Provided by: sfs-server_0.8-0+pre20050819.1-2_i386 bug

NAME

       sfs_hosts - Host to address mapping overriding DNS

DESCRIPTION

       All SFS client software uses DNS to locate server names.  This is
       somewhat different from typical network utilities, which, often
       depending on a configuration file such as /etc/nsswitch.conf, can
       sometimes combine DNS with other techniques, such as scanning the file
       /etc/hosts or querying NIS (YP) servers.

       SFS relies exclusively on DNS for several reasons.  First, the file
       system is designed to provide a global namespace.  Using /etc/hosts,
       for example, it is common for a machine to have two names--for instance
       hostname, and hostname.domain.com.  However, were the same file system
       to be available under two different self-certifying pathnames, several
       things would go wrong:  First, bookmarks to /sfs/@hostname,.../...
       would only work on the local network.  Even worse, it might be possible
       to lose a file by accidentally copying it onto itself, e.g., from
       /sfs/@hostname,.../... to /sfs/@hostname.domain.com,.../....  Finally,
       SFS allows one to specify a TCP port number other than the default (4)
       using DNS SRV records, while non-DNS mechanisms have no means of
       specifying port numbers.

       Though DNS is fairly ubiquitous, there are situations in which one
       might like to have ‘‘internal’’ connections to SFS servers routed
       differently from ‘‘external’’ ones.  For example, when running SFS
       servers behind a NAT box, external connections would need to be
       directed to the external IP address of the NAT box, while it would be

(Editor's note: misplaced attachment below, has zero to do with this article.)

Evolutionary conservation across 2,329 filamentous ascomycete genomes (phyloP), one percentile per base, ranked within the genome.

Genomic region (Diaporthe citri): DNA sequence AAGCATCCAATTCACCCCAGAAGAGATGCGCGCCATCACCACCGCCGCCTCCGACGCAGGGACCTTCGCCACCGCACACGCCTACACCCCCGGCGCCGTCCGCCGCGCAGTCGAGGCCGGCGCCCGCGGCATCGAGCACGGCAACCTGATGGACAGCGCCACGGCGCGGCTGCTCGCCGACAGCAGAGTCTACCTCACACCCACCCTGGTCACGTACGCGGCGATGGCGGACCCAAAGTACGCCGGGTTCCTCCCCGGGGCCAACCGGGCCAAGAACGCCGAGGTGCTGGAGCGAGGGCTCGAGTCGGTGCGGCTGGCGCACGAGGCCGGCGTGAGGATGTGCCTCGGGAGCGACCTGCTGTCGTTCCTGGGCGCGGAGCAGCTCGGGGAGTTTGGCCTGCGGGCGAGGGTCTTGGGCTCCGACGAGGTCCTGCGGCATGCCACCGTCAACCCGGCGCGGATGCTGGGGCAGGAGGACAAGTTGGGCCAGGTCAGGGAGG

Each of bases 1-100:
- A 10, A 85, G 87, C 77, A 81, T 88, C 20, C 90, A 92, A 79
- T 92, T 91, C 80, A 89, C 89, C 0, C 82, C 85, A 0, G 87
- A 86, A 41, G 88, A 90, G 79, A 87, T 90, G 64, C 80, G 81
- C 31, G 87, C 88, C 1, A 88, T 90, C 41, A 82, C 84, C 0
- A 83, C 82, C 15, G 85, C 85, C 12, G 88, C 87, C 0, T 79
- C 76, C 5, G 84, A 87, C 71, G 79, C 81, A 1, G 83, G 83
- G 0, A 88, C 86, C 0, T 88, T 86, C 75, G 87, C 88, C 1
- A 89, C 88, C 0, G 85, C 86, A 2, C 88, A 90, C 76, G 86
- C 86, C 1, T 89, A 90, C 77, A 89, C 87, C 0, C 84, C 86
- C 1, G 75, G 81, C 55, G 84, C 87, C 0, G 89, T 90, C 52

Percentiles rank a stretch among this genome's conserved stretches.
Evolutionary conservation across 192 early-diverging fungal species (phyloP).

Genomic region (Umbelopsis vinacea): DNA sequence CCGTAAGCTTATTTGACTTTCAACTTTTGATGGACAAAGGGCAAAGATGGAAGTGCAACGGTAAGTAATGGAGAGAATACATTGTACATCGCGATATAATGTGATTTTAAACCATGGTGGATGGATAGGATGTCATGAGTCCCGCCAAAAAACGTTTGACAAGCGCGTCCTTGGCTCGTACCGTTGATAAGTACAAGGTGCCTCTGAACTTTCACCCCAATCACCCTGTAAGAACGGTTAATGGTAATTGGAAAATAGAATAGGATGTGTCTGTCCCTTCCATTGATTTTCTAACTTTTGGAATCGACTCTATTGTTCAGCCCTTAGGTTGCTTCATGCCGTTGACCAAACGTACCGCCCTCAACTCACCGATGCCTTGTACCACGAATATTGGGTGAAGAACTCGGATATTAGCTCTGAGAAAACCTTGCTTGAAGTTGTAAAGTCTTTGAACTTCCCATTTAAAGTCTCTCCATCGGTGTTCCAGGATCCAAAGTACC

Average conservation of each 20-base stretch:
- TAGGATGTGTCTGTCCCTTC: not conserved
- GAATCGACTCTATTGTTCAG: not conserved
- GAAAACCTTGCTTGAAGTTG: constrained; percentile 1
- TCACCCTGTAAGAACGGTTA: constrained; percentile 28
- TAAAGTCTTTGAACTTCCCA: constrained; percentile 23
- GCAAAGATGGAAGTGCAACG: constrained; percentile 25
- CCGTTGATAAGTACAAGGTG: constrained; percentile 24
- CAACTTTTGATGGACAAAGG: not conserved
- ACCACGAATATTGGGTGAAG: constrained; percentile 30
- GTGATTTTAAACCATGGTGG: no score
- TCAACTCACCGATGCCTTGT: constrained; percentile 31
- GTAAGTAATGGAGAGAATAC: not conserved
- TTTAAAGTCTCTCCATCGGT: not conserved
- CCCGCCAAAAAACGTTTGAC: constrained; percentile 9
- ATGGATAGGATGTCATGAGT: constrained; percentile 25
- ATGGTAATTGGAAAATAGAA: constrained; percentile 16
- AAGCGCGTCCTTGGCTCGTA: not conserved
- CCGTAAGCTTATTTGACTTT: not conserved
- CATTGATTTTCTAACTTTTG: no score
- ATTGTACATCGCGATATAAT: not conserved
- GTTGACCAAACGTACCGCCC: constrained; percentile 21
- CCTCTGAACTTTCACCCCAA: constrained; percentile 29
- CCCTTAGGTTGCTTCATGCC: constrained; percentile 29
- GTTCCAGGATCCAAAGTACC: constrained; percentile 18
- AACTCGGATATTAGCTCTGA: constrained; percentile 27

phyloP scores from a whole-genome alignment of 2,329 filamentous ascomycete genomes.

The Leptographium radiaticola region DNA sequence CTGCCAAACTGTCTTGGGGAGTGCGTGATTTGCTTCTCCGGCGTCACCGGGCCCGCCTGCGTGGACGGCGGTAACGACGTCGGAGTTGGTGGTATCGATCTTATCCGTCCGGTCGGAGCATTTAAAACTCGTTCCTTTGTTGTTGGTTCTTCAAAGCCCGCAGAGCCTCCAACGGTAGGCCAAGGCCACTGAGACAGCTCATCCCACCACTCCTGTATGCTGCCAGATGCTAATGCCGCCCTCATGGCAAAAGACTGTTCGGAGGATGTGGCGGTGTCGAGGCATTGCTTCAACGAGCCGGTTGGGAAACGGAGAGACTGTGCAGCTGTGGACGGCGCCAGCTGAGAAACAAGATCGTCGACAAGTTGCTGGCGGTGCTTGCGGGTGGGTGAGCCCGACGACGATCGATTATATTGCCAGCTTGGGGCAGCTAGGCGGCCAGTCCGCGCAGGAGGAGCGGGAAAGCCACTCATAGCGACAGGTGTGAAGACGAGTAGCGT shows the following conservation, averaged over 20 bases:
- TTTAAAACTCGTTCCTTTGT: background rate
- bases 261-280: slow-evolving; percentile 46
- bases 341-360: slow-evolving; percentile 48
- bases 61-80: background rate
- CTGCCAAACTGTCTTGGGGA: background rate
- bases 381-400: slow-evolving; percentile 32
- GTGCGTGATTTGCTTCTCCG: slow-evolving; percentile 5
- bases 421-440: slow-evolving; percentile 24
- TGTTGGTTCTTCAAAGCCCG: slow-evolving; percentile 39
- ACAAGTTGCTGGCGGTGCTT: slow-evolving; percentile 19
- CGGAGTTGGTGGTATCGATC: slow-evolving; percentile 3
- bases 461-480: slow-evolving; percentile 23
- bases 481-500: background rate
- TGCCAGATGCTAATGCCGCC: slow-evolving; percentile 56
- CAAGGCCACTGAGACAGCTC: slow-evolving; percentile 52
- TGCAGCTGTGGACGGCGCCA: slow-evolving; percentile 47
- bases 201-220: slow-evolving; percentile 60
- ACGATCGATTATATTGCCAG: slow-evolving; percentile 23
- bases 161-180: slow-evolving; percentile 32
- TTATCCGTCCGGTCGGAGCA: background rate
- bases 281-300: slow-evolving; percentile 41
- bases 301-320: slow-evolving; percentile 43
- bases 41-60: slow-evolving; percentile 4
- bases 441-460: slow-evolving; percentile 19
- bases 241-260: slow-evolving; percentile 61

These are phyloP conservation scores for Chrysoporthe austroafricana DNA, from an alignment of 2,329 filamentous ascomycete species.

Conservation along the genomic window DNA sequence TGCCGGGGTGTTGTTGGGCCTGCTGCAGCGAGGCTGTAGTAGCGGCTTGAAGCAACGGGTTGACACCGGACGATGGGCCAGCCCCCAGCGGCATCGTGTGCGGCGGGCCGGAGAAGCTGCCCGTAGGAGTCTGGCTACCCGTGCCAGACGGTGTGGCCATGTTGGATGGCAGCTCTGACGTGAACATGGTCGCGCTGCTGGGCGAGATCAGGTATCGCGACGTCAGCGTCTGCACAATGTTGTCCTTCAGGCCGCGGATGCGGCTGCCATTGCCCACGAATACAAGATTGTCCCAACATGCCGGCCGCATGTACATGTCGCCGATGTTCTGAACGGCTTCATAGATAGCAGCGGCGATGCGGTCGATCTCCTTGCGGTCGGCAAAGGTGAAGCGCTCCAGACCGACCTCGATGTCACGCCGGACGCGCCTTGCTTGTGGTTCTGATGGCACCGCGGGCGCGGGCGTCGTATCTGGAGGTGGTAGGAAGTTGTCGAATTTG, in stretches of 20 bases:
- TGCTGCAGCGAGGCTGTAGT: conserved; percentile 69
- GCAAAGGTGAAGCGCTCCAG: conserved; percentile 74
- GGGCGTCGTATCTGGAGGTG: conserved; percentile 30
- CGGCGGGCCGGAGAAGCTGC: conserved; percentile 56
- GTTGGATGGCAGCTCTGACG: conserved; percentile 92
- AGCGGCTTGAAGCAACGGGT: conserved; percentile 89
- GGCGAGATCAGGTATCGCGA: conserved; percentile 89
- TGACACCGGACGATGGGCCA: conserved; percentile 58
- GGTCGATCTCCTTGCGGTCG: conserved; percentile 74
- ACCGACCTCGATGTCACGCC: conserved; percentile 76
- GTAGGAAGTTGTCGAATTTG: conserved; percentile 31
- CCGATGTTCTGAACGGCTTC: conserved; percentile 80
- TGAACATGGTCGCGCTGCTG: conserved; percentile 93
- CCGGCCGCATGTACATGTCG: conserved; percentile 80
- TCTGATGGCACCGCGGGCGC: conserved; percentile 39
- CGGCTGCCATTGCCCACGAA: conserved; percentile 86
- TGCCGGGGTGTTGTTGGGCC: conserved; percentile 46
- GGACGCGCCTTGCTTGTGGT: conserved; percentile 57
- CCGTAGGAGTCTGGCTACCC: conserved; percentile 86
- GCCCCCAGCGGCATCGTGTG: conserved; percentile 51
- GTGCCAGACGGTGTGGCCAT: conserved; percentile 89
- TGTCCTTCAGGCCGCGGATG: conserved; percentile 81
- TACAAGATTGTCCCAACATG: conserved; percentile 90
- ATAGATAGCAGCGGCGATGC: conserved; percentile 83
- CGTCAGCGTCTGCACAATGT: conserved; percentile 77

more efficient to route internal connections directly to the internal
       IP address, without going through the NAT.  In such situations, often
       the best solution is to set up a split DNS configuration.  When split
       DNS is not an option, however, the sfs_hosts mechanism will come in
       handy.

       sfs_hosts is a superset of the standard /etc/hosts file format, that
       additionally allows one to specify a port number by appending it with a
       % character at the end of the address.  By default, the port number is
       4.  For example, the following two lines both specify that
       server.domain.com is running on port 4 of IP address 10.1.1.1:

         10.1.1.1          server.domain.com
         10.1.1.1%4        server.domain.com

       If you really want /etc/hosts to override DNS with SFS, you can always
       run ln -s ../hosts /etc/sfs/sfs_hosts, but this is not recommended.
       Solutions involving DNS configuration will be much more scalable and
       flexible.

FILES

       /etc/sfs/sfs_hosts
       /usr/local/share/sfs/sfs_hosts
           Host to address mapping overriding DNS

       (Files in /etc/sfs supersede default versions in /usr/local/share/sfs.)

SEE ALSO

       dirsearch(1), newaid(1), rex(1), sfsagent(1), sfskey(1), ssu(1),
       sfs_config(5), sfs_srp_params(5), sfs_users(5), sfsauthd_config(5),
       sfscd_config(5), sfsrosd_config(5), sfsrwsd_config(5), sfssd_config(5),
       sfs_environ(7), funmount(8), nfsmounter(8), sfsauthd(8), sfscd(8),
       sfsrosd(8), sfsrwcd(8), sfsrwsd(8), sfssd(8), vidb(8)

       The full documentation for SFS is maintained as a Texinfo manual.  If
       the info and SFS programs are properly installed at your site, the
       command info SFS should give you access to the complete manual.

       For updates, documentation, and software distribution, please see the
       SFS website at http://www.fs.net/.

AUTHOR

       sfsdev@redlab.lcs.mit.edu